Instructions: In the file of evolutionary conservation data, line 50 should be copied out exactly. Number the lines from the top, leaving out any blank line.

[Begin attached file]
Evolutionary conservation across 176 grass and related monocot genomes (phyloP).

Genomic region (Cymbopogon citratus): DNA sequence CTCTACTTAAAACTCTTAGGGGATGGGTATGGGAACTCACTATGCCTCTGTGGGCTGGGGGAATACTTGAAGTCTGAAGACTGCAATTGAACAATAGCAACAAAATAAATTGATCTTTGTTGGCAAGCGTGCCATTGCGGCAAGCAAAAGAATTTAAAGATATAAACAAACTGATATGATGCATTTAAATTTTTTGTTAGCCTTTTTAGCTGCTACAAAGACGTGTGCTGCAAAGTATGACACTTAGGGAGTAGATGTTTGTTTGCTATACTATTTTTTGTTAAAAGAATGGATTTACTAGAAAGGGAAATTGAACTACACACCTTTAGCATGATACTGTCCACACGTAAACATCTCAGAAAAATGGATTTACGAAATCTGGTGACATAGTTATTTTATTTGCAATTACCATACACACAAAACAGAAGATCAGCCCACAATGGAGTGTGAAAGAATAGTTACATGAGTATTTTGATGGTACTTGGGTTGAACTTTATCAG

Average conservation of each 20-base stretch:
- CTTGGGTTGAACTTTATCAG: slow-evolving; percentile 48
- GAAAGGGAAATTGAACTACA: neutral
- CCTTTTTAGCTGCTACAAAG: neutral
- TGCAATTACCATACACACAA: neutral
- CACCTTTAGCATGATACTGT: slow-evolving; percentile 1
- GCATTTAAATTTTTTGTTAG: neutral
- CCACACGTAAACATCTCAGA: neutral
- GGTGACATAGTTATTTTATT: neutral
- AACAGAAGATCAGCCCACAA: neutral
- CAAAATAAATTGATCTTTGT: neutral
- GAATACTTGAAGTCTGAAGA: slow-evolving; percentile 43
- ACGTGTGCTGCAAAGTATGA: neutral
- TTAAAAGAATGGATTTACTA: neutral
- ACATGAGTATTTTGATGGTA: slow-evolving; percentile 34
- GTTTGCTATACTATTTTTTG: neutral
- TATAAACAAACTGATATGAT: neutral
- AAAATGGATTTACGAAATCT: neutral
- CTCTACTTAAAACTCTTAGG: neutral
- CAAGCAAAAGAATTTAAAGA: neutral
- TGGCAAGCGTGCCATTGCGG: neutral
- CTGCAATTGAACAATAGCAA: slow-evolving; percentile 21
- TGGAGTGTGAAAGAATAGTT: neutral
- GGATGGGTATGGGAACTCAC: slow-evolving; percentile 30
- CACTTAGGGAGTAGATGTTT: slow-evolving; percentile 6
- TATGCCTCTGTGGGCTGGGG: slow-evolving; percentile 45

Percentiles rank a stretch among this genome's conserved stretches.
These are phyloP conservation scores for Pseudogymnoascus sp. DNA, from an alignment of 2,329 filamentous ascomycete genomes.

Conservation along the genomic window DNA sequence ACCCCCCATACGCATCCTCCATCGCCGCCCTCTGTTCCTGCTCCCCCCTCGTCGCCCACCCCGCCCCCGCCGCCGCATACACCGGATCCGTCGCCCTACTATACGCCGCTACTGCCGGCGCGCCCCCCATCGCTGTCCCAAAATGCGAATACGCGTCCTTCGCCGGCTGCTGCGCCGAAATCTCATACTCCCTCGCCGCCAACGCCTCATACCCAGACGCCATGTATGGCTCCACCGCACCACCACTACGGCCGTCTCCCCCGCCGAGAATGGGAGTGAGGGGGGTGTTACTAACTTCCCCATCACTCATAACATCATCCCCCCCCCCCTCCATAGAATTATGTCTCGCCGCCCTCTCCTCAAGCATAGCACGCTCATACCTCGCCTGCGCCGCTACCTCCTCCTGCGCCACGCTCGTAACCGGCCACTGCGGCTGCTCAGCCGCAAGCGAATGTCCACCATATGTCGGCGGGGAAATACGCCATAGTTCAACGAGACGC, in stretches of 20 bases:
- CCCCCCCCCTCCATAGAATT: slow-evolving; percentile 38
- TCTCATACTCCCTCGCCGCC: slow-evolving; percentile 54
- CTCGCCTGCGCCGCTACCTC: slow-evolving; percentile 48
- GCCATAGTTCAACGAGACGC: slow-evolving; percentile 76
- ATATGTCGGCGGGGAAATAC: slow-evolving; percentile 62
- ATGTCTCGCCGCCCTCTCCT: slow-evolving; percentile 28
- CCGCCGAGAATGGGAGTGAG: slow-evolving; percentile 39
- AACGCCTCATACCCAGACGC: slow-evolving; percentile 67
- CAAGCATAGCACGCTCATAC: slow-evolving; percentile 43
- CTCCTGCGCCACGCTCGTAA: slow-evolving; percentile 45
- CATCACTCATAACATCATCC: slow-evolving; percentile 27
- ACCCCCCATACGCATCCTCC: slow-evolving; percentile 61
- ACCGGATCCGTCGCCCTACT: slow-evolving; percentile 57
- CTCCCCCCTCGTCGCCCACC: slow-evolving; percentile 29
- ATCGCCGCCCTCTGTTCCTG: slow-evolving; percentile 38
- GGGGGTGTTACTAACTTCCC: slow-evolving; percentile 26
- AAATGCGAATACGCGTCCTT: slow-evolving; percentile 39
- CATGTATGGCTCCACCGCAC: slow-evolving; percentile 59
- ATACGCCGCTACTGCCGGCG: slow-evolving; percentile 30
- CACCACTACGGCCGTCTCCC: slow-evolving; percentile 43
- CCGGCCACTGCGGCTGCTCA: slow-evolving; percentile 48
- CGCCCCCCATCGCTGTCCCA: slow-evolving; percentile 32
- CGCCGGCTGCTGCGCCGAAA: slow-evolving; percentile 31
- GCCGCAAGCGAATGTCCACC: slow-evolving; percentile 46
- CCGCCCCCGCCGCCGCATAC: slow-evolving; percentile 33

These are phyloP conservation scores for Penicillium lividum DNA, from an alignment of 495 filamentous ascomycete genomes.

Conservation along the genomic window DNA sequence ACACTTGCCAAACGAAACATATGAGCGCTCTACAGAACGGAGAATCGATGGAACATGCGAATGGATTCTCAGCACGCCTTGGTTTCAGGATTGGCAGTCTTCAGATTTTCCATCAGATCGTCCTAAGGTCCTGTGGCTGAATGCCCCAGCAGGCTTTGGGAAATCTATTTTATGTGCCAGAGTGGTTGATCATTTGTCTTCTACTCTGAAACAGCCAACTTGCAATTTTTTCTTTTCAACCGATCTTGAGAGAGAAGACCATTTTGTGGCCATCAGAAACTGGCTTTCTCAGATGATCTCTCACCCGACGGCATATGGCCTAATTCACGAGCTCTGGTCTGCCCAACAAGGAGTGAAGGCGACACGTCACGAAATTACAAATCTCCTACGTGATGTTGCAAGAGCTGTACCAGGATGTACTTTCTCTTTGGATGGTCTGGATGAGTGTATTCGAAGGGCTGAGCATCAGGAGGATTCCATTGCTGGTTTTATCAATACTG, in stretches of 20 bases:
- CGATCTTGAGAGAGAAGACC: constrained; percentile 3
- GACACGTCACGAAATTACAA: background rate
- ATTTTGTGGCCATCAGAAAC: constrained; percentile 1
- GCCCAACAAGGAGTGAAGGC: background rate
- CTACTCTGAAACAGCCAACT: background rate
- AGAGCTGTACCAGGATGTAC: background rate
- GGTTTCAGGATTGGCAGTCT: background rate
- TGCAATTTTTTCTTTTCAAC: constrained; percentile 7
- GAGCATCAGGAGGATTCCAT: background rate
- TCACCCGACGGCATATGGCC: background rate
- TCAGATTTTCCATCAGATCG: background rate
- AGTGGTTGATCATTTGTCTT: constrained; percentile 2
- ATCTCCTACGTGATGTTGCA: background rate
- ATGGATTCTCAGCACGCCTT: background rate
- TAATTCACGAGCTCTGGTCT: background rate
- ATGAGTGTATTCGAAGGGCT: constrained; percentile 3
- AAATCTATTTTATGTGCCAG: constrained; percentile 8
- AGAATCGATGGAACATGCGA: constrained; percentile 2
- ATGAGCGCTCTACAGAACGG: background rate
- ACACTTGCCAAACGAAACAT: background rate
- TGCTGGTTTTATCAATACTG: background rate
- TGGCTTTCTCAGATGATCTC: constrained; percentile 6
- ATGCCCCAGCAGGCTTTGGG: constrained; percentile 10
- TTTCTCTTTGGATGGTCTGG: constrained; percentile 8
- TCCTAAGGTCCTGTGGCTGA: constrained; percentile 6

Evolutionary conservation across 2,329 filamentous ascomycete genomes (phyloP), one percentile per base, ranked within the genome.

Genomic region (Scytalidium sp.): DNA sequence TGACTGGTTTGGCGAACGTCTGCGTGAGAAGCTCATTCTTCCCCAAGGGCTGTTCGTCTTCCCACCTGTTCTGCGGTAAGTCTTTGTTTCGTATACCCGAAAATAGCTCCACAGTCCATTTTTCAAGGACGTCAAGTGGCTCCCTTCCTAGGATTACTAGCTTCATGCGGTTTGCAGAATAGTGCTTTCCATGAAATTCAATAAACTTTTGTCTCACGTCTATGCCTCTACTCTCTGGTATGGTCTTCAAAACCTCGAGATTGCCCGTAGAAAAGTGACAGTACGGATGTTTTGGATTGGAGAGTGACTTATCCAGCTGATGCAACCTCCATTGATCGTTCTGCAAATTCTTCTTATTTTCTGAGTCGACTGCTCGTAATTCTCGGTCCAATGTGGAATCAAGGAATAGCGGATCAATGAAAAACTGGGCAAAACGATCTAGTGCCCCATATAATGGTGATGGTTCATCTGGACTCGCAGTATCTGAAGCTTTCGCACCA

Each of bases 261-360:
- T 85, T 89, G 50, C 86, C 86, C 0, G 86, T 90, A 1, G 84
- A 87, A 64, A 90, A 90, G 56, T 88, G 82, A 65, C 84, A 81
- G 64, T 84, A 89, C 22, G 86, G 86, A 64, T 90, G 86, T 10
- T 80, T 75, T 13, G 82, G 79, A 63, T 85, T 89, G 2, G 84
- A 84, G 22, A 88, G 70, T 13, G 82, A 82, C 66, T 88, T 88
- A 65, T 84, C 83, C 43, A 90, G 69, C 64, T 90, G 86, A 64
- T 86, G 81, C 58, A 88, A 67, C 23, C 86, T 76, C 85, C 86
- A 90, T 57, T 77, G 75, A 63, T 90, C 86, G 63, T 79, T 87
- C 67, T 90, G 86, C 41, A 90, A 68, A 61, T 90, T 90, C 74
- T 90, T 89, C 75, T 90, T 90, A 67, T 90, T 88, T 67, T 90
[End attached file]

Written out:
- ATACGCCGCTACTGCCGGCG: slow-evolving; percentile 30